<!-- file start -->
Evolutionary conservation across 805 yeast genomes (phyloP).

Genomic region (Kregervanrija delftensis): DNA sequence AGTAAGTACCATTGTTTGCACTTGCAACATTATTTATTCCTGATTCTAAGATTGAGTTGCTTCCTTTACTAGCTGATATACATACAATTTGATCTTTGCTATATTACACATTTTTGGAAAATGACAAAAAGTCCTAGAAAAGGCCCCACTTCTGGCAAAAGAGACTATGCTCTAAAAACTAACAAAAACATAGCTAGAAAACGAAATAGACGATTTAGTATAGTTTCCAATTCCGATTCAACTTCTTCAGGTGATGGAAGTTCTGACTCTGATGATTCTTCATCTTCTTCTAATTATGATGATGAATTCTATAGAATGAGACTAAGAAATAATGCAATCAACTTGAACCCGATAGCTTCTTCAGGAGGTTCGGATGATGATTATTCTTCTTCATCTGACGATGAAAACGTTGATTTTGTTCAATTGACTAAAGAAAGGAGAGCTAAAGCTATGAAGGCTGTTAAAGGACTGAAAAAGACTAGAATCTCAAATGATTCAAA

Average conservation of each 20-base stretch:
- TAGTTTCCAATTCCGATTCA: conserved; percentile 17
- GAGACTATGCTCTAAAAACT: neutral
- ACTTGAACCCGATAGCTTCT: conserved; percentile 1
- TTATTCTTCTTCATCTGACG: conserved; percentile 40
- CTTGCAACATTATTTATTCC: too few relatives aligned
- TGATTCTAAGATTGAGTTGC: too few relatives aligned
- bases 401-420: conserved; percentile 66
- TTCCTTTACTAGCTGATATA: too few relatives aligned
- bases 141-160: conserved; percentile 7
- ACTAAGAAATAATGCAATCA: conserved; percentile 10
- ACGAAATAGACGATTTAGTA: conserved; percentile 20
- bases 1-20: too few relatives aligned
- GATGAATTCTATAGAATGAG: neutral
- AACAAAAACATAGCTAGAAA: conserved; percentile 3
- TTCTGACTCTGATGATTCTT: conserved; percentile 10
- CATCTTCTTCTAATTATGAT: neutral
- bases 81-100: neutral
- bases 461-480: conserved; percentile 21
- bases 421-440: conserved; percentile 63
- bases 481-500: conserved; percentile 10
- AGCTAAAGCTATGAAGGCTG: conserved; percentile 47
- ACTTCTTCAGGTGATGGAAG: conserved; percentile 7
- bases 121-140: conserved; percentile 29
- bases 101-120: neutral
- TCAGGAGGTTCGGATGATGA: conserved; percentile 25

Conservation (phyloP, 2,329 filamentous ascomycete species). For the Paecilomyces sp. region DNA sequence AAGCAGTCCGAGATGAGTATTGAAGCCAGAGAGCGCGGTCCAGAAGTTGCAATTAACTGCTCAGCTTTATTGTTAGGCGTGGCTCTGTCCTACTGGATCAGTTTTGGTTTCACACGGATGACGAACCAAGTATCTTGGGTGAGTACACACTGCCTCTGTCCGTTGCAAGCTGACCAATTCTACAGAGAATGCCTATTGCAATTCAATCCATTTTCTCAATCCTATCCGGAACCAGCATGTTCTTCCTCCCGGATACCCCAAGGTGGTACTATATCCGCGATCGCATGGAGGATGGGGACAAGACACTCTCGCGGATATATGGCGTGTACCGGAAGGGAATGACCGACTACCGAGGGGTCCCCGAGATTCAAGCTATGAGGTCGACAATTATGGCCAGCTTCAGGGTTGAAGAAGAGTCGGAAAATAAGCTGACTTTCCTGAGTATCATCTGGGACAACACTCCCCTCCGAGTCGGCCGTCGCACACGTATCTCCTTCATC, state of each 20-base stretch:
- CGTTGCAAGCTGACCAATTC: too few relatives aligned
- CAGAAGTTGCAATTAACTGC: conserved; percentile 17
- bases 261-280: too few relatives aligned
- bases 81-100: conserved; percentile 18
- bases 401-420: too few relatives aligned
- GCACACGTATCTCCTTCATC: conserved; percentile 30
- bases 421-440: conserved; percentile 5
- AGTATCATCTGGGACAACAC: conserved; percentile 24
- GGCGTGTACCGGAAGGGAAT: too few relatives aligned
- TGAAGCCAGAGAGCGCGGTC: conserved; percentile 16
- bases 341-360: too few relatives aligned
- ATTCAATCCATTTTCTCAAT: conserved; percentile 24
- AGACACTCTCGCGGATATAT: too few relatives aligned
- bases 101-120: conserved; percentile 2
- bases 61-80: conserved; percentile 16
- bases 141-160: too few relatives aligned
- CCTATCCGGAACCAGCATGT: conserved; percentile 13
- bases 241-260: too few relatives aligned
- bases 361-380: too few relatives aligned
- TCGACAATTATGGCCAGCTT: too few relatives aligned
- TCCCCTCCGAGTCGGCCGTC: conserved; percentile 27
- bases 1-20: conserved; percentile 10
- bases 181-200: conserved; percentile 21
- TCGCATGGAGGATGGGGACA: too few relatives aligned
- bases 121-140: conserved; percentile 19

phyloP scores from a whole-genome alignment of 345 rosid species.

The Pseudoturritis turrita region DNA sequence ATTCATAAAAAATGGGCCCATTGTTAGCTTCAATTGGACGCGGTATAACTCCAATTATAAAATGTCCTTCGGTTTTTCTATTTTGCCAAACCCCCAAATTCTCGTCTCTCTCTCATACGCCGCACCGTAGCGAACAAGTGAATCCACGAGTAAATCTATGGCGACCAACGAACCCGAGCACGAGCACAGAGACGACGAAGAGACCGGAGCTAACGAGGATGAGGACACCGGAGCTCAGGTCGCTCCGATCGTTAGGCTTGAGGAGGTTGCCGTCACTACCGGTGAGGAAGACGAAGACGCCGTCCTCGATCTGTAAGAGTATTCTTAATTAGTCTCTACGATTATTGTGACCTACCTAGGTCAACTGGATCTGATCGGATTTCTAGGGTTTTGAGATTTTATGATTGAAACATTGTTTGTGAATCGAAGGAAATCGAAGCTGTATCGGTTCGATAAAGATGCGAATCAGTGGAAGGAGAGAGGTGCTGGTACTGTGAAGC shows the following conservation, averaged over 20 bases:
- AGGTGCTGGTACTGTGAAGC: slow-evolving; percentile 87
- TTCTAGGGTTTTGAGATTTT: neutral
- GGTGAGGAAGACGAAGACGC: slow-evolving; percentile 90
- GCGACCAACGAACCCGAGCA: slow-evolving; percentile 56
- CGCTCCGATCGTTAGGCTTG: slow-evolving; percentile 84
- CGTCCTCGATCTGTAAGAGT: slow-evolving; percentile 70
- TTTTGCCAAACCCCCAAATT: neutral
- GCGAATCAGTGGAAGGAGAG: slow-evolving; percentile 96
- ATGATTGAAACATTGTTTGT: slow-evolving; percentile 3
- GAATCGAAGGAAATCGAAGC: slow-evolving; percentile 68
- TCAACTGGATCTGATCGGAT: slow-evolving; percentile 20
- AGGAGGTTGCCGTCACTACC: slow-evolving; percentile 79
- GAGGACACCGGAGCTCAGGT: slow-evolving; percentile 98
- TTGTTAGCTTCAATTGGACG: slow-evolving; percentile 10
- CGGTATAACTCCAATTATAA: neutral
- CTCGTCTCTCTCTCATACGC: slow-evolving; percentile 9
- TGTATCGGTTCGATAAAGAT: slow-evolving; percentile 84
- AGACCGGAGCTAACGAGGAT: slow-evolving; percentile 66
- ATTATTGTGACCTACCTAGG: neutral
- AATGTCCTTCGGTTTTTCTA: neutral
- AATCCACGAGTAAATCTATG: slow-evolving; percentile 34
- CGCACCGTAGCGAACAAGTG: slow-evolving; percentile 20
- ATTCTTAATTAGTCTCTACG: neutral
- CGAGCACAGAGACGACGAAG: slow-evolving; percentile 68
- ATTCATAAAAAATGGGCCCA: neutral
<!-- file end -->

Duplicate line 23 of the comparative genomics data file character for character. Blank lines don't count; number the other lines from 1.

- bases 481-500: conserved; percentile 10